The registration of new medicines in many of these targeted countries, however, can be costly, complex, and time-consuming,
says Pender. "Too often, regulatory authorities do not have sufficient capacity to deal effectively with numerous and complex
product registrations. A possible solution would be the creation of a harmonized registration system that several countries
with the same disease priorities can adhere to."
In an attempt to improve this situation, GSK established a dedicated Developing Countries and Market Access operating unit
in July 2010. One of the unit's goals is to increase patient access to key medicines and vaccines.
The recently created Advance Market Commitment (AMC), pioneered by the Global Alliance for Vaccines and Immunization (GAVI),
offers another financing mechanism to ensure more sustainability in vaccine manufacturing and supply for the developing world.
Recently, GSK agreed to supply up to 300 million doses of its pneumococcal vaccine for a period of 10 years to countries that
are part of GAVI as part of the first global AMC for the pharmaceutical industry. Pfizer has made a similar commitment for
Another challenge faced by the healthcare industry globally is the infrastructure that exists in many developing countries,
including poor distribution networks and a lack hospitals, clinics, and healthcare professionals. Political issues often compound
these barriers, meaning that even when there is funding, there is little action, says Pender. "In middle-income countries,
the health system may be more developed, but wide ranges in income mean that many poor people at the lower rungs of the income
ladder are not able to access healthcare," he adds. The needs to strengthen health systems and reduce inequities are becoming
more visible, and much more can be done to increase access to life-saving services, says Pender.
In the least developed countries (LDCs), the challenge of improving healthcare and access to medicines is even more difficult.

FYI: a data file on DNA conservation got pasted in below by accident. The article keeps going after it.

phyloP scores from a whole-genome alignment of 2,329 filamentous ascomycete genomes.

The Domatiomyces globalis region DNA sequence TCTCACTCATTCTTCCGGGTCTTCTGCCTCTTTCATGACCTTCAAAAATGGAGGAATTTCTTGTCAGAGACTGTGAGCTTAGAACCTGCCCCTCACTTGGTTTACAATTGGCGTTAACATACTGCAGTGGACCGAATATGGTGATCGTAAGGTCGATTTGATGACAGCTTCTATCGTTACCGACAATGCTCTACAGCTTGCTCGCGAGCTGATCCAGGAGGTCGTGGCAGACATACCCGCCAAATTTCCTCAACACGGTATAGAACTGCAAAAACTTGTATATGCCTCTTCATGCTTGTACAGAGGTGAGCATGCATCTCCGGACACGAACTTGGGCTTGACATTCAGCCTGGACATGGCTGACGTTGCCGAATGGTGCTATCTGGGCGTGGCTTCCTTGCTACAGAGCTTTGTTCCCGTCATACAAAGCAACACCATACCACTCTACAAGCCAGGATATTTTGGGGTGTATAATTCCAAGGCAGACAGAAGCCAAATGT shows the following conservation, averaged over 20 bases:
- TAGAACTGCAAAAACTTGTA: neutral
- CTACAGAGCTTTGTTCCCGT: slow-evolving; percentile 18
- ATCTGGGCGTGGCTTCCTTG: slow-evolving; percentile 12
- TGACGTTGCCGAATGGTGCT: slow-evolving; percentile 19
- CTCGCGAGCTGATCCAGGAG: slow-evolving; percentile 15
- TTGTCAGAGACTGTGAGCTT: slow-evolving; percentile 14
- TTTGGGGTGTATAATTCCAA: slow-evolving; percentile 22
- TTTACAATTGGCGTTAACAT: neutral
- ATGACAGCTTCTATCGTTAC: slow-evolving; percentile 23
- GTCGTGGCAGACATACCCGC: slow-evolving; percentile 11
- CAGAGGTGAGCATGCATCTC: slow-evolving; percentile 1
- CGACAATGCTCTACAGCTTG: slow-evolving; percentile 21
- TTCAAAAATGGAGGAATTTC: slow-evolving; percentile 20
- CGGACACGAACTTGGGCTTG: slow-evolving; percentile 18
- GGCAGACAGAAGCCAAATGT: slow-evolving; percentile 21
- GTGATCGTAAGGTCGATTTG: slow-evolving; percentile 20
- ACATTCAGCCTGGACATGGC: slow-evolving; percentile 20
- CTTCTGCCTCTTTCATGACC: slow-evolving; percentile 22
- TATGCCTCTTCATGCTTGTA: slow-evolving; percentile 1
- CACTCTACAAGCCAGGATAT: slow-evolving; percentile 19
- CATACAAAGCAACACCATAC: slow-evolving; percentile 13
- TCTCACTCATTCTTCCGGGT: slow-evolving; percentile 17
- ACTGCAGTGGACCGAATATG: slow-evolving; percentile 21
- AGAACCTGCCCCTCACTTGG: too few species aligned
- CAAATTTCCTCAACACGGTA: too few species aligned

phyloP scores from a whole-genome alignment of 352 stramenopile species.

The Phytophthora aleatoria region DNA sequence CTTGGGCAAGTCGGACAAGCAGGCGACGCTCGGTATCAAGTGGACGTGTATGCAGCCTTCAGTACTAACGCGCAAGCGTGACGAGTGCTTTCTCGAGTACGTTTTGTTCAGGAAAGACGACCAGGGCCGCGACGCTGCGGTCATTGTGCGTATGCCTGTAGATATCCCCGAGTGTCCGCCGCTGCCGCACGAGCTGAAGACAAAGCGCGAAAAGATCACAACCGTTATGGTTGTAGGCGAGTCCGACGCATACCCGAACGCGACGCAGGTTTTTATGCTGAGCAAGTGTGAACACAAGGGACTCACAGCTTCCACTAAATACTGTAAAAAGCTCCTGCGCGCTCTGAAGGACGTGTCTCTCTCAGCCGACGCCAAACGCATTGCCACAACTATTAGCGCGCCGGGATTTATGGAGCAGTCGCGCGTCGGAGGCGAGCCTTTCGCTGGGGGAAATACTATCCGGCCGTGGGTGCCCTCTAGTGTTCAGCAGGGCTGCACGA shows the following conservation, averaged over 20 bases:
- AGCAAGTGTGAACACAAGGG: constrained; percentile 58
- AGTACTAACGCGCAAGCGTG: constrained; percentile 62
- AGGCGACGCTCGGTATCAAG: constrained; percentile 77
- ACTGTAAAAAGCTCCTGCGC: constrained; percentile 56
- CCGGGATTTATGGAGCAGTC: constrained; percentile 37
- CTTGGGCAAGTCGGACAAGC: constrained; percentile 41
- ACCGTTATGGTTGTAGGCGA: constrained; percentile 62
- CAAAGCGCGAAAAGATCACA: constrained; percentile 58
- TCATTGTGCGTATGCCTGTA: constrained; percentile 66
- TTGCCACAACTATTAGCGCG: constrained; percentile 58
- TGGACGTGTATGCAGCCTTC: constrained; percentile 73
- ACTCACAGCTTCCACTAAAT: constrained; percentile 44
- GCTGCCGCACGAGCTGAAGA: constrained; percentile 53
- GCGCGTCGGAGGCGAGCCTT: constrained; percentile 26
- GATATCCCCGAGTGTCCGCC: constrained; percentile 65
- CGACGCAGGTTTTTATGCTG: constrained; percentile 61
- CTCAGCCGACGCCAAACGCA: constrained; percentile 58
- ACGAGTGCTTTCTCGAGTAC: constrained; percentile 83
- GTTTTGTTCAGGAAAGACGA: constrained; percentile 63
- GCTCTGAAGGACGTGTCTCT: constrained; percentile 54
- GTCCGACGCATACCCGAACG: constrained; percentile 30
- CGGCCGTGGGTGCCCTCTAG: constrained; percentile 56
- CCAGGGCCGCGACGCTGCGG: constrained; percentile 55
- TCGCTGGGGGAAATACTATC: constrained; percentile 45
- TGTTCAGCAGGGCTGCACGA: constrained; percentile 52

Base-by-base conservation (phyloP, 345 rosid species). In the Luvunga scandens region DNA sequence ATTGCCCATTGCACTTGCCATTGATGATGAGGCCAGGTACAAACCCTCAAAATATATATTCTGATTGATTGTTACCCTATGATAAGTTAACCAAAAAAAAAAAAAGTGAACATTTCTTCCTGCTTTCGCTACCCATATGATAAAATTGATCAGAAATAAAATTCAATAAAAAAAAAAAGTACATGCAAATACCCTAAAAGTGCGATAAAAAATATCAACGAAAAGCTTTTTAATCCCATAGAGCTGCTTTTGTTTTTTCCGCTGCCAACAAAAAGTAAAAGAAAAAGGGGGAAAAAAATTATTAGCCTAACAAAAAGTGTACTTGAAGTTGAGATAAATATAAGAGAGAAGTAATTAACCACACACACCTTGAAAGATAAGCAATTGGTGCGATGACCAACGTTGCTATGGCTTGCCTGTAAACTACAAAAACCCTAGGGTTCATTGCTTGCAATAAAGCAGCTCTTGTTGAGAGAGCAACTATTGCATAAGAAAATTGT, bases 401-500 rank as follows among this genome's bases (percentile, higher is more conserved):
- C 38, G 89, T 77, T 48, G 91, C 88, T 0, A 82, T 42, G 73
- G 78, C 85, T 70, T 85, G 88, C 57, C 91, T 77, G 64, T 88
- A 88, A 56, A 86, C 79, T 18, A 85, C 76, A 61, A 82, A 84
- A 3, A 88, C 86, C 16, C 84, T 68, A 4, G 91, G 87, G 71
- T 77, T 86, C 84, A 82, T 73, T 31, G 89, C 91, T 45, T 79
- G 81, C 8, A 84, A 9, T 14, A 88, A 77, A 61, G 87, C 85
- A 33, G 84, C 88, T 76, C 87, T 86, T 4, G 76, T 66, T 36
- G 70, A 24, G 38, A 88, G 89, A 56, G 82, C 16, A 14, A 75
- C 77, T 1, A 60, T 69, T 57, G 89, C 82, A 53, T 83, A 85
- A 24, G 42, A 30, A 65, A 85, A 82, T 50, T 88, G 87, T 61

Earlier this year, therefore, GSK formed a partnership with AMREF, CARE International UK, and Save the Children to help reinvest
20% of the company's profits made in LDCs back into projects that strengthen the healthcare infrastructure in those countries.
The money will go toward programs that improve health outcomes by supporting frontline health workers who operate in these
Since 2009, GSK also has committed to significantly reducing its prices for patented medicines in the LDCs. The company's
goal is to reduce prices to no more than 25% of their price in the United Kingdom.
Going forward, GSK plans to continue and add to these global healthcare efforts. "All these initiatives commit us to continuing
to work closely with the global community and to ensuring the necessary resources and political will are in place to make
partnerships work," says Pender. "Partnerships that combine the resources and expertise of companies, governments, international
agencies, academic institutions, NGOs and communities, are a central component to our global health approach. From GSK's perspective
as a global company, we believe this is not only the right thing to do but makes good business sense. By working with others
to find logical and sustainable solutions for the long-term, we can achieve more for patients than we can alone," he adds.